How-To: build your head tracker device

The head tracking is maybe one of the oldest technologies to improve your gaming experience, I remember videos showing Track IR and X-Plane 10.

Virtual Reality is quickly becoming a new standard, but it’s not yet. Many computers are not able to support Oculus or whatever visor you want to mention.

That’s why the head tracking is still something that generates interest and curiosity within the X-Plane community. By the way the TrackIR is pretty expensive and, of course, we are here with a good, and cheap, alternative.

What and how much you need

  • PS3 eye with ROUND lens (or a webcam with an infra-red filter easy to remove). In the worst scenario you can get one new for 16€
  • PS3 eye mounting clip (sold separately), less than 3€ on amazon, but you have to be patient for the shipping
  • 3 SFH485P infra-red leds
  • 3 resistors (we will talk about it later)
  • 2 batteries with holder (AA or AAA type batteries)
  • 1 switch
  • 1 floppy disk or a bit photographic film. Usually you can get them for free asking kindly, but I found some floppies that my dad used to work with
  • cable, cutter, welder and something to build the model with (I used some thin wood)
SFH485P (positive pole is the longest)

All the electric components costed less than 10€ in a little shop, but you can save up something more buying online.
So the total is: 29€ (as long as you don’t find a pre-owned PS3 eye)

The PS3 eye hack

Almost every camera has an infra-red filter that is usually a little lens that doesn’t allow infra-red light to pass.
Even though you may see the infra-reds without removing the filter, it will still filter enough, and no tracker may be used.

The PS3 eye with the round lens is perfect for this kind of hacking, the one with the flat lens (see the difference below) cannot be hacked without breaking the lens.

The round lens is on the right. This is what you see when you buy the camera

I won’t make a full tutorial about how to remove the IR filter because there are many better online. Basically you have to open the camera and cut the filter out with a knife (a long and patient work, believe me). After that you must substitute the filter with two layers of floppy disk film or photographic film that blocks all the light except the infra-reds.

You will end up with something like this. cr: PeauProductions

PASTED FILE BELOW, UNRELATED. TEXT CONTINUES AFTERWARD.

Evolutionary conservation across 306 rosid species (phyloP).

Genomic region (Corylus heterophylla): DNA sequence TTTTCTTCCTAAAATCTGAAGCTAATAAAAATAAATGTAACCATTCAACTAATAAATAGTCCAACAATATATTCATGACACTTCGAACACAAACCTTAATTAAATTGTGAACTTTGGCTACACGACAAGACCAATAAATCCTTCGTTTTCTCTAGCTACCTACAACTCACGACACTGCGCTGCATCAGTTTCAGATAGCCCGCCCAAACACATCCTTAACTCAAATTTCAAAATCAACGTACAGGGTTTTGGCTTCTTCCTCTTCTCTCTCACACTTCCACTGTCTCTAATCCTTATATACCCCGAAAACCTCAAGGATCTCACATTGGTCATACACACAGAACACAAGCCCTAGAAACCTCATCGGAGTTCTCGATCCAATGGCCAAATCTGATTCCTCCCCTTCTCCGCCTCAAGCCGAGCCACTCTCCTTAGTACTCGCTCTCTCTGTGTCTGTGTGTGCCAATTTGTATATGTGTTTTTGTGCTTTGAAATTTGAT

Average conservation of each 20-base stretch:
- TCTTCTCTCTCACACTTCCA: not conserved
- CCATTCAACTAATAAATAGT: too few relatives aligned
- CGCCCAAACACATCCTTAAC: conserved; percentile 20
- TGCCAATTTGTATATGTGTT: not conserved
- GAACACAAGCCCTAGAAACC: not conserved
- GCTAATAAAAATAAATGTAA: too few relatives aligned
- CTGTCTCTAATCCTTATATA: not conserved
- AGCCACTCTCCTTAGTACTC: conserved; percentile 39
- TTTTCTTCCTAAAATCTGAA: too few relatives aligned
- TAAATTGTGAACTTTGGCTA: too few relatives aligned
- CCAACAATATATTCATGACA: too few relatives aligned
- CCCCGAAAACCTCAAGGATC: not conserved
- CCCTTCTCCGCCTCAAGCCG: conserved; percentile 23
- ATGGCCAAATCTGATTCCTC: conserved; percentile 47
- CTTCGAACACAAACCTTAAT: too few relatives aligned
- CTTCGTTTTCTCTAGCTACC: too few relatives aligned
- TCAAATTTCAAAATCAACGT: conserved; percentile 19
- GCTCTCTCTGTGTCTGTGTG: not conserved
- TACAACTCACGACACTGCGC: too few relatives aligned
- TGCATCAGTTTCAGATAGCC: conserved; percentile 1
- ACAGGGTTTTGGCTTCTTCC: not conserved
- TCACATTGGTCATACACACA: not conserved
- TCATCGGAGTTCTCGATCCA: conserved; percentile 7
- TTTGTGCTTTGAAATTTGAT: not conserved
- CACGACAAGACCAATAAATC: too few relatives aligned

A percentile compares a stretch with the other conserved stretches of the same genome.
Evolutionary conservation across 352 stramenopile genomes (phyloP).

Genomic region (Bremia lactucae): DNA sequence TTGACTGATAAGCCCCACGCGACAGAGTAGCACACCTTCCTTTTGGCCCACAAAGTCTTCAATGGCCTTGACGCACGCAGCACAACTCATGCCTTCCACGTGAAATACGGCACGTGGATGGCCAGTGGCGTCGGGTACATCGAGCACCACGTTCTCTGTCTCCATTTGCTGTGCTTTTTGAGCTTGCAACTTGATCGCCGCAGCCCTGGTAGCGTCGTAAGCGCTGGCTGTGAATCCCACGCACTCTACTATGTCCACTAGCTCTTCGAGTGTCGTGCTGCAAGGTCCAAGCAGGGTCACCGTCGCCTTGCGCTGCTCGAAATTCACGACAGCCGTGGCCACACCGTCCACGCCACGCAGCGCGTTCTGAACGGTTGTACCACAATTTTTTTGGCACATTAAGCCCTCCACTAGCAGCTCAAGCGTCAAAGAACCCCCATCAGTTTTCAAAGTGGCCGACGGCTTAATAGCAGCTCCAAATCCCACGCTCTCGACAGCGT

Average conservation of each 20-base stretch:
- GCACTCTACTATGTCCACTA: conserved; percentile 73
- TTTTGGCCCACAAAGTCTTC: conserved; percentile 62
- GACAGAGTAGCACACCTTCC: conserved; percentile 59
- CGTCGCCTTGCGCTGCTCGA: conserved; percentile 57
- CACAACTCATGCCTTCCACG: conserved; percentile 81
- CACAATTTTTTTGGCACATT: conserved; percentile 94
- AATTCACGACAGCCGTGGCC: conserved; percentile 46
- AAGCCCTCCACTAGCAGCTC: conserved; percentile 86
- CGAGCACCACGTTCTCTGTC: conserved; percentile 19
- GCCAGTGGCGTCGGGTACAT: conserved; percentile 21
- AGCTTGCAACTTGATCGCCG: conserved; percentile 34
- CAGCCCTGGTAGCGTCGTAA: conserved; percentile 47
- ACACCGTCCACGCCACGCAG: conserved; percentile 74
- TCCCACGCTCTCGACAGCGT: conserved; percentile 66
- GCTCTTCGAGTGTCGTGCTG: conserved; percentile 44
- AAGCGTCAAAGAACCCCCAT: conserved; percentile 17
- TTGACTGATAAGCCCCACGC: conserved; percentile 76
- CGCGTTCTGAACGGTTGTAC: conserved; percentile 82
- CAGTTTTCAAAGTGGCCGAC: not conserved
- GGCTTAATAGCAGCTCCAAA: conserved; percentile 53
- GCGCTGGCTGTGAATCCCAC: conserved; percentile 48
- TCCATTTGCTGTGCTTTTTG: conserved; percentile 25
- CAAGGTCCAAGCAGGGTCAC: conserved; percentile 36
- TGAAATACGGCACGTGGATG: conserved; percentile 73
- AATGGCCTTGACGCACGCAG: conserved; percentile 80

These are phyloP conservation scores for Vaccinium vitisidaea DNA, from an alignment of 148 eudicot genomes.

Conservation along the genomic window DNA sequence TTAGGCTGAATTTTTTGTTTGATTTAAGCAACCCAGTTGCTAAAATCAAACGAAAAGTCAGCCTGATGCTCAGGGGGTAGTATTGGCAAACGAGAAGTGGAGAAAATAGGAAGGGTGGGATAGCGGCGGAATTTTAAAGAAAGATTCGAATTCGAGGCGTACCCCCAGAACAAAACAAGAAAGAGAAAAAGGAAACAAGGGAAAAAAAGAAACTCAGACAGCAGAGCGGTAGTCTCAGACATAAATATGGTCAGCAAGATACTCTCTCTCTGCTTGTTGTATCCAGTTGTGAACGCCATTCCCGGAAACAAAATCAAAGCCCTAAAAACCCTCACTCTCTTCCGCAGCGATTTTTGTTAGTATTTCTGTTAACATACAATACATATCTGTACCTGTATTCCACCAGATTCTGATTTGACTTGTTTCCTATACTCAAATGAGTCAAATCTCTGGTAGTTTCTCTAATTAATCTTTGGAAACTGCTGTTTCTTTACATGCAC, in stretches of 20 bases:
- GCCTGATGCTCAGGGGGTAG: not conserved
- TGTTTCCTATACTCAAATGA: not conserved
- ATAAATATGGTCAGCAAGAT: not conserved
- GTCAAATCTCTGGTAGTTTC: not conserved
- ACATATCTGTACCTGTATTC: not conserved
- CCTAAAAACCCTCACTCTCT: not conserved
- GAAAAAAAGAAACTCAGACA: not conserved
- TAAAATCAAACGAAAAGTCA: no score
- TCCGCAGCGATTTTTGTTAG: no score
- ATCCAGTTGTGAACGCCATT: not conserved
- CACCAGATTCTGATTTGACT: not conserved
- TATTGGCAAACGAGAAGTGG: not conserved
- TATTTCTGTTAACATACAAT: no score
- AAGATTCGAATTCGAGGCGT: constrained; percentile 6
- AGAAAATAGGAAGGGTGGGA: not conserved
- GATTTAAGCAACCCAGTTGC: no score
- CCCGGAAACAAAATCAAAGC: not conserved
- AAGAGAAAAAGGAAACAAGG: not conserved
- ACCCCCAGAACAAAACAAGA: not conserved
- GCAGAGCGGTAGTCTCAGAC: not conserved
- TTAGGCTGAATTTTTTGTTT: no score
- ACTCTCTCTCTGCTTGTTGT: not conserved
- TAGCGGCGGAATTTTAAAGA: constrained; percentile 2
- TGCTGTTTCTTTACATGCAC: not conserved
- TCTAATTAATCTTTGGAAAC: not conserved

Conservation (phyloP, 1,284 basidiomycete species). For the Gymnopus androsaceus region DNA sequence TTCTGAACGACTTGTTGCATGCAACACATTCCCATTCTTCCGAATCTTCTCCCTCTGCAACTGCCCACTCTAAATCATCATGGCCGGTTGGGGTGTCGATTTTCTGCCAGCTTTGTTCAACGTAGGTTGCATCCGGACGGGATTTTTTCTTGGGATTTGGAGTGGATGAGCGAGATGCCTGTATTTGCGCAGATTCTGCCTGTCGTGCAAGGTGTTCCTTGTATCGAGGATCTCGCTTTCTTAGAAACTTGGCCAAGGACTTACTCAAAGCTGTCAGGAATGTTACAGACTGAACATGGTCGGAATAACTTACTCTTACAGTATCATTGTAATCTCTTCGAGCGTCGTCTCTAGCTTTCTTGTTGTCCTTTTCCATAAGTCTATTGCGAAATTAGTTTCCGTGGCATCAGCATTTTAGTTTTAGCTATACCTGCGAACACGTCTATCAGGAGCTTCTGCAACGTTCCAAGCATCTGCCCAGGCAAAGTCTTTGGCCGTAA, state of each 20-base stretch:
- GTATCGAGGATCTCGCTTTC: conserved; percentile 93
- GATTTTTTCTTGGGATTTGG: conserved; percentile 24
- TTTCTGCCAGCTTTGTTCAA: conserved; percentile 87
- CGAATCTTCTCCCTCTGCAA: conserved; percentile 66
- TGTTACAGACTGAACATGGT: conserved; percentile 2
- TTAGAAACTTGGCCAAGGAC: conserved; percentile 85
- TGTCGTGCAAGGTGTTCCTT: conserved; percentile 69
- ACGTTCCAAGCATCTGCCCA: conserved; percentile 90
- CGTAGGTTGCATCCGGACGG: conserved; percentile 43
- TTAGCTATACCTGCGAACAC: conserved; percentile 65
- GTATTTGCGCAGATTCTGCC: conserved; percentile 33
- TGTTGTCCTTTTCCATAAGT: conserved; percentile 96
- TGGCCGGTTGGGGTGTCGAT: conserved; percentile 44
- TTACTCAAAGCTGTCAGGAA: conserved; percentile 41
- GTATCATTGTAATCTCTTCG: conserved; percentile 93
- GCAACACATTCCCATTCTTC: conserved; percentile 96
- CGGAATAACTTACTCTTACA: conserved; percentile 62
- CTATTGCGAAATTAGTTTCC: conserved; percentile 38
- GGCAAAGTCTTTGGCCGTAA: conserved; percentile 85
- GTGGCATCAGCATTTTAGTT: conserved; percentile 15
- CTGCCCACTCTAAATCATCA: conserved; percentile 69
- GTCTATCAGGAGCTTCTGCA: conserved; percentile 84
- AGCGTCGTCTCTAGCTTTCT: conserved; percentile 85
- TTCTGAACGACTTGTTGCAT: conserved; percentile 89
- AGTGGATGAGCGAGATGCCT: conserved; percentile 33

The hardware

First of all you have to build a model like this

Before you do so, it’s better that you already have in mind how to arrange the cables, the switch and the batteries. Take 10 minutes to decide the better layout of your head tracker, for example the leds must always be outside the shadow zone of your head.

Then you have to choose the value of the resistances you are going to use. With my setup I chose 22 Ohm because my room is full of light and I needed the most brightness possible.
Anyway you can use also 27 Ohm or 33 Ohm if you are in a medium or in a dark room.

This is a 22 Ohm resistance. Indeed the red stripe value is 2 (and you read 2-2), the black stripe is the multiplier (x1) and the gold stripe indicates the tolerance (+/-5%)

Now it’s time to warm-up your welder and start welding the positive pole of the leds (the longest) to the resistance, do that for each led.
Then connect the three leds with the battery pack, keep in mind you have to place the switch between the leds and the batteries in order to close and open all the three wires.

Once you’re done fix the circuit to the model and to your headset.
I used some quick buttons that allow me to mount and dismount the whole tracker very quickly.

The software

Now that the dirty work is done you can start dedicating to the software part, which is pretty easy and rapid.

In order to track your head you need OpenTrack.

The first time you open the software you’ll have to set PointTracker 1.1 as input, freetrack 2.0 ehnanced as output and leave the filter unchanged (accela).

First of all click on the small hammer next to the input name. Go through the Camera page and set the resolution you wish (I recommend 640×480 at 75 FPS).
Set a minimum point size of 1.5 pixels so it won’t detect any other disturbing point and set the threshold to your needs.

Go ahead and close the option window, start the tracker and open the settings again, this time to the model page.
Start the calibration and you’re almost done.

X-Plane settings

To allow OpenTrack to track your movement into the cockpit you have to edit your rendering options.

Open the rendering options page in the simulator and tick the central option of the three you’ll find just at the bottom of the page.

Now go back into the cockpit, start tracking and have fun!


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